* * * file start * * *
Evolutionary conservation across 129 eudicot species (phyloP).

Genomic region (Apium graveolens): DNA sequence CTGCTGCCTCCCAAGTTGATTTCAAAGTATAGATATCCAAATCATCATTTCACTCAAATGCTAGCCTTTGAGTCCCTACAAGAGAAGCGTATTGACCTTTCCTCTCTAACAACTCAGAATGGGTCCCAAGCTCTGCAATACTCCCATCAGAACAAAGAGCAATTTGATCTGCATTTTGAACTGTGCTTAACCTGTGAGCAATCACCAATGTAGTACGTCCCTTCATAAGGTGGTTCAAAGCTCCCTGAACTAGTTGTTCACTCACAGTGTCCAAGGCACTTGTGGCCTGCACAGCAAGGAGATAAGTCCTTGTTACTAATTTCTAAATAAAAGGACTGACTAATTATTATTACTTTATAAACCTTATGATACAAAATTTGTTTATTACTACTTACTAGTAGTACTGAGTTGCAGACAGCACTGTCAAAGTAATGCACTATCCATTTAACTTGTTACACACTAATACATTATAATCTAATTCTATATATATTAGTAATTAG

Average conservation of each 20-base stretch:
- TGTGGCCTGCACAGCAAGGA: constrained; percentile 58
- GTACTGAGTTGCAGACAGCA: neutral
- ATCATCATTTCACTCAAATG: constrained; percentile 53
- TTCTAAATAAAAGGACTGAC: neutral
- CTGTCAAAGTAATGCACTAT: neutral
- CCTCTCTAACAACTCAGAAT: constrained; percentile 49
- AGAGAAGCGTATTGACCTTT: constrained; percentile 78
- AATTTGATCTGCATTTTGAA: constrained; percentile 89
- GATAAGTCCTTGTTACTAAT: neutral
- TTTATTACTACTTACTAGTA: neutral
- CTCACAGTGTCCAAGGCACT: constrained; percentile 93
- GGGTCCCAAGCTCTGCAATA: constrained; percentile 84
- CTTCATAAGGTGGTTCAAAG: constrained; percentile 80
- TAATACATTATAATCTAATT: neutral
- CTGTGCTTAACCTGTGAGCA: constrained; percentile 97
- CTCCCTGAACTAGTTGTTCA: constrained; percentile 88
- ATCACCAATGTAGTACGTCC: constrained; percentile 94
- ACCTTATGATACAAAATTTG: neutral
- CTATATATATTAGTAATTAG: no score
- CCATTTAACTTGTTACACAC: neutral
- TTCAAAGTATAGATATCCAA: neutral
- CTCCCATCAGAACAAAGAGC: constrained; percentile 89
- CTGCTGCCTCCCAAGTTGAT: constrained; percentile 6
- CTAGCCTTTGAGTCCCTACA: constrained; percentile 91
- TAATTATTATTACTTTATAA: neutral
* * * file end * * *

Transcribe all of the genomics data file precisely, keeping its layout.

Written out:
Evolutionary conservation across 129 eudicot species (phyloP).

Genomic region (Apium graveolens): DNA sequence CTGCTGCCTCCCAAGTTGATTTCAAAGTATAGATATCCAAATCATCATTTCACTCAAATGCTAGCCTTTGAGTCCCTACAAGAGAAGCGTATTGACCTTTCCTCTCTAACAACTCAGAATGGGTCCCAAGCTCTGCAATACTCCCATCAGAACAAAGAGCAATTTGATCTGCATTTTGAACTGTGCTTAACCTGTGAGCAATCACCAATGTAGTACGTCCCTTCATAAGGTGGTTCAAAGCTCCCTGAACTAGTTGTTCACTCACAGTGTCCAAGGCACTTGTGGCCTGCACAGCAAGGAGATAAGTCCTTGTTACTAATTTCTAAATAAAAGGACTGACTAATTATTATTACTTTATAAACCTTATGATACAAAATTTGTTTATTACTACTTACTAGTAGTACTGAGTTGCAGACAGCACTGTCAAAGTAATGCACTATCCATTTAACTTGTTACACACTAATACATTATAATCTAATTCTATATATATTAGTAATTAG

Average conservation of each 20-base stretch:
- TGTGGCCTGCACAGCAAGGA: constrained; percentile 58
- GTACTGAGTTGCAGACAGCA: neutral
- ATCATCATTTCACTCAAATG: constrained; percentile 53
- TTCTAAATAAAAGGACTGAC: neutral
- CTGTCAAAGTAATGCACTAT: neutral
- CCTCTCTAACAACTCAGAAT: constrained; percentile 49
- AGAGAAGCGTATTGACCTTT: constrained; percentile 78
- AATTTGATCTGCATTTTGAA: constrained; percentile 89
- GATAAGTCCTTGTTACTAAT: neutral
- TTTATTACTACTTACTAGTA: neutral
- CTCACAGTGTCCAAGGCACT: constrained; percentile 93
- GGGTCCCAAGCTCTGCAATA: constrained; percentile 84
- CTTCATAAGGTGGTTCAAAG: constrained; percentile 80
- TAATACATTATAATCTAATT: neutral
- CTGTGCTTAACCTGTGAGCA: constrained; percentile 97
- CTCCCTGAACTAGTTGTTCA: constrained; percentile 88
- ATCACCAATGTAGTACGTCC: constrained; percentile 94
- ACCTTATGATACAAAATTTG: neutral
- CTATATATATTAGTAATTAG: no score
- CCATTTAACTTGTTACACAC: neutral
- TTCAAAGTATAGATATCCAA: neutral
- CTCCCATCAGAACAAAGAGC: constrained; percentile 89
- CTGCTGCCTCCCAAGTTGAT: constrained; percentile 6
- CTAGCCTTTGAGTCCCTACA: constrained; percentile 91
- TAATTATTATTACTTTATAA: neutral